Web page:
“Fotobomba” was designed to be launched from the usual Italian torpedo carriers; Savoia-Marchetti SM.79, CANT Z.1007, and Piaggio P.108. A special launch trapeze was fit on torpedo hardpoints of the bomber, to lower the missile outside of bomber’s turbulence area just before launch. To acquire the target, a special periscope (with optical axis running parallel to the optical axis of missile seeker) was installed, which allowed bombardier to check the missile field of view, to make sure, that it get the right target.


After rushed development, prototypes of “Fotobomba” were ready by June 1944. First drop tests were conducted in Guidonia, with only gyroscopic autopilots installed. The first bomb with prototype seeker was launched August 8, 1944. To speed the development, prototypes were launched over lake, and parachute system, controlled by mechanical timer, was installed, so recovery of the missile was possible.

In September 1944, ten complete prototypes were ordered, two for laboratory testing, and eight for test drops. The drops of pre-production missiles were conducted against “San Marco” radio-controlled target ship in October 1944. Eight test “Fotobomba”’s with dummy warheads were launched against maneuvering ship in four pairs. The results were:

* 1 – held azimuth right, but fell 500 meters short of target.

* 2 – get into near vertical dive almost immediately after launch; apparently equipment failure.

* 3 - zig-zagged constantly, fell directly in front of target’s bow.

* 4 – bomb fell “reasonably close” to the target, to cause some damage if fitted with real warhead.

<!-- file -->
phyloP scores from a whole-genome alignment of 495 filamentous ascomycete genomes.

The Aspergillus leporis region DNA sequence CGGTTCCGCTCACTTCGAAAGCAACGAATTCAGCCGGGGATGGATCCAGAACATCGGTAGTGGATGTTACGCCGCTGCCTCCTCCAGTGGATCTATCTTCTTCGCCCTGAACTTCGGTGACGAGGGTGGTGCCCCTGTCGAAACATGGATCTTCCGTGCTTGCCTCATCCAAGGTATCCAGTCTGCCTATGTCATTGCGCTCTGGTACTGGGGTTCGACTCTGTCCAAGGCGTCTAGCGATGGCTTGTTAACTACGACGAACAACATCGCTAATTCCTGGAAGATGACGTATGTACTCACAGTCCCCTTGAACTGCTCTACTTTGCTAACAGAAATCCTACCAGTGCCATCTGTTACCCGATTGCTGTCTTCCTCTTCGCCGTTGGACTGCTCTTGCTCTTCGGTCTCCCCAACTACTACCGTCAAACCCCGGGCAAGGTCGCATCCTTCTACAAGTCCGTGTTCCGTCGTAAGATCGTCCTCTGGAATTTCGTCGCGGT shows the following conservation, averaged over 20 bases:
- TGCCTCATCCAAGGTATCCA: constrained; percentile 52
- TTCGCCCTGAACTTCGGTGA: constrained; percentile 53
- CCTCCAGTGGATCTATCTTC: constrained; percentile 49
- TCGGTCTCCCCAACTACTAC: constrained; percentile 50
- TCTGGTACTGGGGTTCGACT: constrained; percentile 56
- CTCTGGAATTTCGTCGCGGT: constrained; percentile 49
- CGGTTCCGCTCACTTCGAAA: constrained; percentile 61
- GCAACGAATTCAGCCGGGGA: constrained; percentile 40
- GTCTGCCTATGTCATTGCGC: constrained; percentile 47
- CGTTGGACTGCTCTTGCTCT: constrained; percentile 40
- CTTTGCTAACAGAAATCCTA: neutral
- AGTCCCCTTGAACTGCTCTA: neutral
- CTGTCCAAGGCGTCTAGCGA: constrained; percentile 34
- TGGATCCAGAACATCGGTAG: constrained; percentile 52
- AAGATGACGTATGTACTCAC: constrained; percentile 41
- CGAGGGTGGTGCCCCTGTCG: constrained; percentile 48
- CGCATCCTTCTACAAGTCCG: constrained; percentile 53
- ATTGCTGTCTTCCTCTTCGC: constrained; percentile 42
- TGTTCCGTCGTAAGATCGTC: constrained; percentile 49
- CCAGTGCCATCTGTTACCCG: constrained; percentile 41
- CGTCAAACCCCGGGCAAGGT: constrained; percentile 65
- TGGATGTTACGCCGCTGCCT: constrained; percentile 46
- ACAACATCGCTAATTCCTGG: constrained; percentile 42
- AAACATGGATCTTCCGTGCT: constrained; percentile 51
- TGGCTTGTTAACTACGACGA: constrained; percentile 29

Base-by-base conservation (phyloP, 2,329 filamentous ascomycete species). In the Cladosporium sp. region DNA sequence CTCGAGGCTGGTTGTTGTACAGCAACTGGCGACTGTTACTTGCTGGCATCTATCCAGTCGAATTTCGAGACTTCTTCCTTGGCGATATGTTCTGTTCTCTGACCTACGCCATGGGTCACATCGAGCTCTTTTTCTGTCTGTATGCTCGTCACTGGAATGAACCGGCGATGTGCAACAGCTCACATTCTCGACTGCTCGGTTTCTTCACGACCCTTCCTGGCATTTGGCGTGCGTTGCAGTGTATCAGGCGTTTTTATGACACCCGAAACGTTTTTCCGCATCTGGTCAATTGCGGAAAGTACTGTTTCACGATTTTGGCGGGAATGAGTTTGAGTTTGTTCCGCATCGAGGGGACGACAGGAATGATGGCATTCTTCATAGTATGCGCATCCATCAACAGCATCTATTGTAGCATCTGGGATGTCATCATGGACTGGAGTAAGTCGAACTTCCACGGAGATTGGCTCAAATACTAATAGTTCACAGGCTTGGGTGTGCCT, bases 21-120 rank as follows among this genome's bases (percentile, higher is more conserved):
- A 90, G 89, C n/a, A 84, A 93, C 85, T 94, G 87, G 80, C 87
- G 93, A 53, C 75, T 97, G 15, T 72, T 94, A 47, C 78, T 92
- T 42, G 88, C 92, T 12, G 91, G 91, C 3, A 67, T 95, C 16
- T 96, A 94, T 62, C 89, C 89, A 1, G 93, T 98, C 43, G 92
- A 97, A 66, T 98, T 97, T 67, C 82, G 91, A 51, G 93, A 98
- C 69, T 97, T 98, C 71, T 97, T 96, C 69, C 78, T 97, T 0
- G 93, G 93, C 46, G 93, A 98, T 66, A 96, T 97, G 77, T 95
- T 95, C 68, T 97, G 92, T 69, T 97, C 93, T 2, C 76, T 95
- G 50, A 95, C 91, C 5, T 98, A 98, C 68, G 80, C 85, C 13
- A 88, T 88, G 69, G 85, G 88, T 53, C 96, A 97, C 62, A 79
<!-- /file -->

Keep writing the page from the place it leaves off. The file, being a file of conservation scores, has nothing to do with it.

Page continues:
* 5 – direct hit into target ship, just in front of superstructure.

* 6 – launched successfully, but half-way started to turn right continuously, and spiraled into water; photocell failure suspected.

* 7 – held azimuth right, but overshoot target for more than 100 meters.

* 8 – seemingly lost the target after launch, but then re-acquired, and managed a close water drop.

While the results were satisfactory, it was also obvious, that weapon itself required much more development. However, Regia Aeronautica's high command ordered the new weapon being deployed on Indian Ocean as soon as technically possible. Forty units were ordered in four batches of ten each, but due to “Fotobomba” being still in development, only the last twenty missiles were actually of same type.


The first batch of nine missiles was delivered on Ceylon in March 1945. The weather conditions precluded their operational use, so new weapon was used only in test drops against Japanese wrecks on beaches of Sumatra.